In the Emperor's New Clothes story, the emperor ultimately knew that he was wearing nothing. But he kept up with the pretense that he was clothed.

You can easily fall into the same predicament if you don't have someone to tell you how close or far off you are. Call it a sounding board or a confidant. Having someone to tell you how you are doing is not weakness. It is strength. Knowing who or what you are from somebody else's eyes requires strength, it requires trust.

And the moment you openly and willingly trust someone to tell you who you really are, the better off you are in knowing who you really are.

Joseph Dabon

I am a retired engineer who has taken up writing to share with the world my experience in personal improvement during my long years in the corporate world. I am currently writing a book, Chase Your Dreams, and blogging. Visit my site at and join me in this exciting journey of searching for that success formula that resides in each one of us.

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With Fall's Arrival It's Time to Make Changes

Time for a Change (album)
Time for a Change (Wikipedia)
by Dr Bruce Johnson

Fall has officially arrived and for many people they are beginning to notice seasonal changes.

It is natural to feel a sense of reflection with any new season and now is the time to leverage these feelings to make changes in your life or career.

But it will take more than reflective thoughts to create lasting change, you will also need to formulate definitive plans so that you are taking proactive action rather than simply reacting to your environment.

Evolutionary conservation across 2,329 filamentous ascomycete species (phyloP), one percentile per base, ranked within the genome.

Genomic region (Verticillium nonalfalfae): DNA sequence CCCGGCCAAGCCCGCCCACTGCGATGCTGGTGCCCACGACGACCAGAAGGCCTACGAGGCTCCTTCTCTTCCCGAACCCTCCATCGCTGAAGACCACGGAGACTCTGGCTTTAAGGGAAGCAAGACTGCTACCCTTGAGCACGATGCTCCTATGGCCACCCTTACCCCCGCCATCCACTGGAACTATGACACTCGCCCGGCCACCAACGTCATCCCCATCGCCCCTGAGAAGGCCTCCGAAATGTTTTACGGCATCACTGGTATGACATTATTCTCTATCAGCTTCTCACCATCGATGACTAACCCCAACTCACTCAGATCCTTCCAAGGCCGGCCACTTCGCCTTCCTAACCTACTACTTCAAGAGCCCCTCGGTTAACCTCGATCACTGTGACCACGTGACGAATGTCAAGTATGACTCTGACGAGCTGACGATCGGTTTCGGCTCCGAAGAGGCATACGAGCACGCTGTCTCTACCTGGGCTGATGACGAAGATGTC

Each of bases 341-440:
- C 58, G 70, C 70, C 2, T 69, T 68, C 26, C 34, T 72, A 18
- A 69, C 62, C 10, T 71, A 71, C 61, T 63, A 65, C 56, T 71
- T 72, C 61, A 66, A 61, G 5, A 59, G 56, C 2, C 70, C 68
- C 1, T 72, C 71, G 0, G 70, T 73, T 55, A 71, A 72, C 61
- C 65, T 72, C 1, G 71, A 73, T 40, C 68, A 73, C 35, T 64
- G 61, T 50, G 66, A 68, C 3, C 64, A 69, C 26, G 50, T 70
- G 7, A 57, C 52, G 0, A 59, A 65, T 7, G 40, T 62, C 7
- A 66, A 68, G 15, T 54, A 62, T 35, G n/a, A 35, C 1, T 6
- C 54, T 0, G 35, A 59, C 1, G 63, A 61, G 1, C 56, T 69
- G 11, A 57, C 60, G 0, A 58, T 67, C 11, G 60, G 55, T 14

If you want to produce changes this fall, personally or professionally, now is the time to begin with a focused mindset towards new results.

Moving and Change

This week I moved and it was during a time when fall temperatures are starting to arrive. For me, the new surroundings created a fresh start during a season of change. This moved entailed changing established routines, behaviors, and habits.

Initially it was somewhat disorienting because we rely upon those daily subconscious patterns so that we don't have to purposely think about everything we are doing or need to accomplish. But it was more than a change in physical surroundings that prompted reflection.

I experienced a mindset of renewal as if I was beginning a new journey. Somehow I now view the world slightly different and as a result I have experienced fresh inspiration.

Becoming Intentional

The question then becomes how does a person create that type of intentional change in their mindset without actually altering their physical location?